The award fo Best Director fared largely the same this year; once again, despite strong showings by all the nominees, I’m hard-pressed to single out which is the best of the best. My vote would go to “Black Swan.” But in a better year, something else should and would have usurped that. Last year — not a great year for film either — alone had two easily more deserving films in “The Hurt Locker” and “Inglorious Basterds.”

In Best Actor, we finally find a major category where the winner would have had a strong chance in any year. Colin Firth is brilliant as King George VI, delivering a layered, complex and entirely compelling lead performance, which, more so than any other movie this year, represents how one aspect of the production can elevate a good movie to a great one. Unfortunately, the poor quality of 2010 films rears its head again in the fact that his virtual lock for the award was as much a statement of the lack of other amazing performances as it was of the mastery exhibited by Firth in the role.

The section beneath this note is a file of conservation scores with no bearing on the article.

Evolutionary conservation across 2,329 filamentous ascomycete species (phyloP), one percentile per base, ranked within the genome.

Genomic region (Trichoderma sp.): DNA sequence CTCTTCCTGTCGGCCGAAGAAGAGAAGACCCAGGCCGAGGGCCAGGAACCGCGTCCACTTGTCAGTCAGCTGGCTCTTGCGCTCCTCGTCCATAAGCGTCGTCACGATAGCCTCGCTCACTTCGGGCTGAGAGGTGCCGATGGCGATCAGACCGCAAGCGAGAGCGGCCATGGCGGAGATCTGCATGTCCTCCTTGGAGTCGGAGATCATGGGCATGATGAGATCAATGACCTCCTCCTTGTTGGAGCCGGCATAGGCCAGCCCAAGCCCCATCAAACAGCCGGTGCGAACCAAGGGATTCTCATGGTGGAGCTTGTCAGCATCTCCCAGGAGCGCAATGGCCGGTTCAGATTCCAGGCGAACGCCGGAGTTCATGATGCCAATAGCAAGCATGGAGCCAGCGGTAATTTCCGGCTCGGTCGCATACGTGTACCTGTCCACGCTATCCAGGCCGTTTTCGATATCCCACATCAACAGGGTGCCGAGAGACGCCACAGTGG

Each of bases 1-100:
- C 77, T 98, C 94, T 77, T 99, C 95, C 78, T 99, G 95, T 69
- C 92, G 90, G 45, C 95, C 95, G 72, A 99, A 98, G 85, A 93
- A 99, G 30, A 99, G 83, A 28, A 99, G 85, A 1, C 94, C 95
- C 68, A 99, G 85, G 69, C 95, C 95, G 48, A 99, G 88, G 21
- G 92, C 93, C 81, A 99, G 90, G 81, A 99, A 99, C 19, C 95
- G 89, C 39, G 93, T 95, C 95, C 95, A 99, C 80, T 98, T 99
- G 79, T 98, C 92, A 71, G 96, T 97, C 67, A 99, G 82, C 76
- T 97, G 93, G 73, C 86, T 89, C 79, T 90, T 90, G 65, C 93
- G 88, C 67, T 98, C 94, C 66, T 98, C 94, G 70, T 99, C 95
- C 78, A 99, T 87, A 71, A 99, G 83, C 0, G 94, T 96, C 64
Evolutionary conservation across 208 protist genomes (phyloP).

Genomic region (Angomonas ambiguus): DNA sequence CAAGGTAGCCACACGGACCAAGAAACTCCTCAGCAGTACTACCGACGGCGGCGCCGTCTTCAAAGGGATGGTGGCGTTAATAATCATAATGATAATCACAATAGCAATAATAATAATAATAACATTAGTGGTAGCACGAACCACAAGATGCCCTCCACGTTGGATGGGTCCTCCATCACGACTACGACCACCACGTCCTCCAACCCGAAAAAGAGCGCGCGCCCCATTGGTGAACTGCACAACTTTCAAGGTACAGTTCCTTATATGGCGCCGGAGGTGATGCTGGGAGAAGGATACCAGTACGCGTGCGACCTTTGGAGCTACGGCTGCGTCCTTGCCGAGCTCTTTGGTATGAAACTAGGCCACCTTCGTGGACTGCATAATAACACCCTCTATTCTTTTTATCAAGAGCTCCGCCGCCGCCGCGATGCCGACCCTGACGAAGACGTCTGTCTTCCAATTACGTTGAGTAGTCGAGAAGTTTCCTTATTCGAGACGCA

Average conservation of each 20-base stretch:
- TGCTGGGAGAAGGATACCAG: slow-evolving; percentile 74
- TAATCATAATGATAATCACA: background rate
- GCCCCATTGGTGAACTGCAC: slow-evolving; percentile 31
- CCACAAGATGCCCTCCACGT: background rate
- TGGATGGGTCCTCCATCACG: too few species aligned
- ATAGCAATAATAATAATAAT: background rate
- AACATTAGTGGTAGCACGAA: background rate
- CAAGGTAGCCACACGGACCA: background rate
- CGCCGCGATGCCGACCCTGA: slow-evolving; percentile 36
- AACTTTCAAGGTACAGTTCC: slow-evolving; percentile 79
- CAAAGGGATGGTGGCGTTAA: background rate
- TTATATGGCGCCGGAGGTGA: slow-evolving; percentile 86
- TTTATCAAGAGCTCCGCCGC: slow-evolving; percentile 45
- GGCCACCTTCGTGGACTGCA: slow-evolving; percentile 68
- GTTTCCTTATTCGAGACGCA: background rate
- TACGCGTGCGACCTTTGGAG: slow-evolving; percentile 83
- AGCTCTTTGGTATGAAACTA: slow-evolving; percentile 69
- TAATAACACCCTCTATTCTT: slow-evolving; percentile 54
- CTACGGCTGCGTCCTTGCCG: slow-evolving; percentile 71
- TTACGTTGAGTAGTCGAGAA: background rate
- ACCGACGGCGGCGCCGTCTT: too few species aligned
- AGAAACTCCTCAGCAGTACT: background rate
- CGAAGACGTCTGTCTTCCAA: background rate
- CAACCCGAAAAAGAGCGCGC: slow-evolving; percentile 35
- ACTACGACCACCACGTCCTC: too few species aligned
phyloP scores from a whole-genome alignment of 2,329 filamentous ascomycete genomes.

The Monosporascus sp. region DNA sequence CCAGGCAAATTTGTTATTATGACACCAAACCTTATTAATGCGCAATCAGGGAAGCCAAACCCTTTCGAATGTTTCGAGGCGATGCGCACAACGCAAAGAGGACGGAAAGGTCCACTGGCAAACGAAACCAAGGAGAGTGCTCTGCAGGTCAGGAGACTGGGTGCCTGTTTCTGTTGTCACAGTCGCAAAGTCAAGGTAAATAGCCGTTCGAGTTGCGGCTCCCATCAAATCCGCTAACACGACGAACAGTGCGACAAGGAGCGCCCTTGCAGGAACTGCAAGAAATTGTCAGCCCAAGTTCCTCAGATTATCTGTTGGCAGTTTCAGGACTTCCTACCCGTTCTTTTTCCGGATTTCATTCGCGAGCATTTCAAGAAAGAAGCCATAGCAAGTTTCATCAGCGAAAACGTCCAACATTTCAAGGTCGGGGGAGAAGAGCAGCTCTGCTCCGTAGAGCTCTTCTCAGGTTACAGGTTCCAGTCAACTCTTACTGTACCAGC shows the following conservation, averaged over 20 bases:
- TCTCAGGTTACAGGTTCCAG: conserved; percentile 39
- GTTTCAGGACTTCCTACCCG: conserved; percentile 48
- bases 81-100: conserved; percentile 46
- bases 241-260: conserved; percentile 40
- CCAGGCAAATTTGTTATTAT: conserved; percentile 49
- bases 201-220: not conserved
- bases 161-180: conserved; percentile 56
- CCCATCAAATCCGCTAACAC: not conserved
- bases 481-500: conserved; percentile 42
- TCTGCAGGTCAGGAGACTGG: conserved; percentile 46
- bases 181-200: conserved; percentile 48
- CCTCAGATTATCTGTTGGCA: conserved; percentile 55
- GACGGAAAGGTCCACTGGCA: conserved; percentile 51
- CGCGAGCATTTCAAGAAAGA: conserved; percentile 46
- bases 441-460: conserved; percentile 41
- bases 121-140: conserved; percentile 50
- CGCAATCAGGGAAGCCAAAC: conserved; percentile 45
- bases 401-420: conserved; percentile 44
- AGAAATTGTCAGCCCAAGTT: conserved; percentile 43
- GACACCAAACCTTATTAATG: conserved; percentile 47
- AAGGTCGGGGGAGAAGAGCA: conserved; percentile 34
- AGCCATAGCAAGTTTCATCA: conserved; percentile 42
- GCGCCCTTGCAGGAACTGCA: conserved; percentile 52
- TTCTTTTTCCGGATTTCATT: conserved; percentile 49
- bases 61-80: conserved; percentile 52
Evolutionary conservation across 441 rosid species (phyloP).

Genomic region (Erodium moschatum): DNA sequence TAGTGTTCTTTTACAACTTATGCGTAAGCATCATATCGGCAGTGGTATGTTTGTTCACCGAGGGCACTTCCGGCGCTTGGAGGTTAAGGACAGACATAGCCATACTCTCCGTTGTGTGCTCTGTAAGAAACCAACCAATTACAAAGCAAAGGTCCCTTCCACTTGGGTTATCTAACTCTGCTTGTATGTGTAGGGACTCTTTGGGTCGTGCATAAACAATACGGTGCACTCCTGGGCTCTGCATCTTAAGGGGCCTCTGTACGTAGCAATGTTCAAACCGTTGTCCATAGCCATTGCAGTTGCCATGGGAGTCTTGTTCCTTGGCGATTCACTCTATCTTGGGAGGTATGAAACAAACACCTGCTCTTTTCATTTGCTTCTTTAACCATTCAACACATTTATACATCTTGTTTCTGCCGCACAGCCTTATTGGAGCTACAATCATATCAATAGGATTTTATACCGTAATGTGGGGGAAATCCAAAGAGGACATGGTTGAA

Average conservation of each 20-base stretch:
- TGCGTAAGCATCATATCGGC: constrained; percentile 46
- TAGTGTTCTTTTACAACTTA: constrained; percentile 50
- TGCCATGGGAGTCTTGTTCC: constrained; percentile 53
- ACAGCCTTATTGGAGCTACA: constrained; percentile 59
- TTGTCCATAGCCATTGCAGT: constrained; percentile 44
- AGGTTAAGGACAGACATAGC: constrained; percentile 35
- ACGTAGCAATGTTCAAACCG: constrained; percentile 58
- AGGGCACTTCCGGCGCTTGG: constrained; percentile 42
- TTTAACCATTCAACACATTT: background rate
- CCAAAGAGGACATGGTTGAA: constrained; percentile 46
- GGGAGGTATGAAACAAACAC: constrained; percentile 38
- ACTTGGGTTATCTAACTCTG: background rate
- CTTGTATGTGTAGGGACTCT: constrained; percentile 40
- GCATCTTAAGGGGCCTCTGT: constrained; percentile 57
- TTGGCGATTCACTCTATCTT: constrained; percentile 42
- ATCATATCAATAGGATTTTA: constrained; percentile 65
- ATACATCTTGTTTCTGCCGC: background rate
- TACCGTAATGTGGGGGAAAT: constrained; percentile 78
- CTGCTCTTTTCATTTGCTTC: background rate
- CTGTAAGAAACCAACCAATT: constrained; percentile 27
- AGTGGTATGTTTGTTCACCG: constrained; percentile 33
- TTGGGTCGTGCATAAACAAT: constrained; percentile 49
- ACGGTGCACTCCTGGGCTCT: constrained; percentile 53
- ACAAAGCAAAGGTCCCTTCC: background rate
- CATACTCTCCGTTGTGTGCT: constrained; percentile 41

Similar to Best Picture and Best Director, I wouldn’t necessarily say the winner for Best Actress, Natalie Portman, doesn’t deserve it. But she isn’t far ahead of anyone else. She was impressive, as were the nominees on the whole. But she, in addition to the other nominees, didn’t necessarily blow me away. Michelle Williams was very good in “Blue Valentine,” but the movie’s power and its ability to break your heart came from its brutally honest script. Likewise, Jennifer Lawrence provided a deeply focused, simultaneously impassioned and sedate performance beyond her years in “Winter’s Bone.”

If the academy judged based on quality of performance in relation to the age of the performer, Lawrence would be well up there with this past decade’s finest. But, as is, her performance is an indicator of future things to come, but not necessarily in itself award-worthy. Portman deserves the prize, as her performance is great. But she doesn’t truly become the human being she portrayed in a way that makes one say that she needed to win the Oscar.